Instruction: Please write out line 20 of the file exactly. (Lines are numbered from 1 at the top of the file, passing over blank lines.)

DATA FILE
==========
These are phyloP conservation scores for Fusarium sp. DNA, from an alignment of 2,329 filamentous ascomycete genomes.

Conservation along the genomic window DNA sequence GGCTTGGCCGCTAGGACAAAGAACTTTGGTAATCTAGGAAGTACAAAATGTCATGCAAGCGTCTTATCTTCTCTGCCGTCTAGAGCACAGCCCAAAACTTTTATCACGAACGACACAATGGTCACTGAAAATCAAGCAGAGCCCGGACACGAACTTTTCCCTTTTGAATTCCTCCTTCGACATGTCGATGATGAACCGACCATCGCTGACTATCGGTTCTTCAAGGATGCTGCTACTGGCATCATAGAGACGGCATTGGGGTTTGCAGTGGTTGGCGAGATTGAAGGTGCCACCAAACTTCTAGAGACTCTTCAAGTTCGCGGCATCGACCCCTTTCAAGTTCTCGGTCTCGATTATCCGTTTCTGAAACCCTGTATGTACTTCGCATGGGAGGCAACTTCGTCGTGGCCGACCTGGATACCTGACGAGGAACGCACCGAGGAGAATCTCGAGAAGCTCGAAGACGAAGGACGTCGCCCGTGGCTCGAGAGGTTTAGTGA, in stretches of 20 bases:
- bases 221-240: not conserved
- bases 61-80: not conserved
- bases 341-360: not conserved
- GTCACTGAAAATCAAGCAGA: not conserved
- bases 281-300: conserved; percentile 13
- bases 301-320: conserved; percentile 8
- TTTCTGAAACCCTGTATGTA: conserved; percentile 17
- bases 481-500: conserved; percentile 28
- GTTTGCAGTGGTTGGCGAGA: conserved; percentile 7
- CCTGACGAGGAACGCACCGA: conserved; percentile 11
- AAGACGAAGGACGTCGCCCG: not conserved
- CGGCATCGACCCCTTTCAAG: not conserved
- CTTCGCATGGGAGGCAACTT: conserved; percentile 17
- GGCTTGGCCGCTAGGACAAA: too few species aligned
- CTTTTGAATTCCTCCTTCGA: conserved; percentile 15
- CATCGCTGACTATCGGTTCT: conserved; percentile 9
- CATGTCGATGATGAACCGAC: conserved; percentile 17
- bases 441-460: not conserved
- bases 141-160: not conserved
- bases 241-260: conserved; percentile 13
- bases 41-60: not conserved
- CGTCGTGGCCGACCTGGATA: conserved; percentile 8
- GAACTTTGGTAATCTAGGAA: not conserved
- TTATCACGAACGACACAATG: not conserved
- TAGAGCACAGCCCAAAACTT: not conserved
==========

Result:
- bases 441-460: not conserved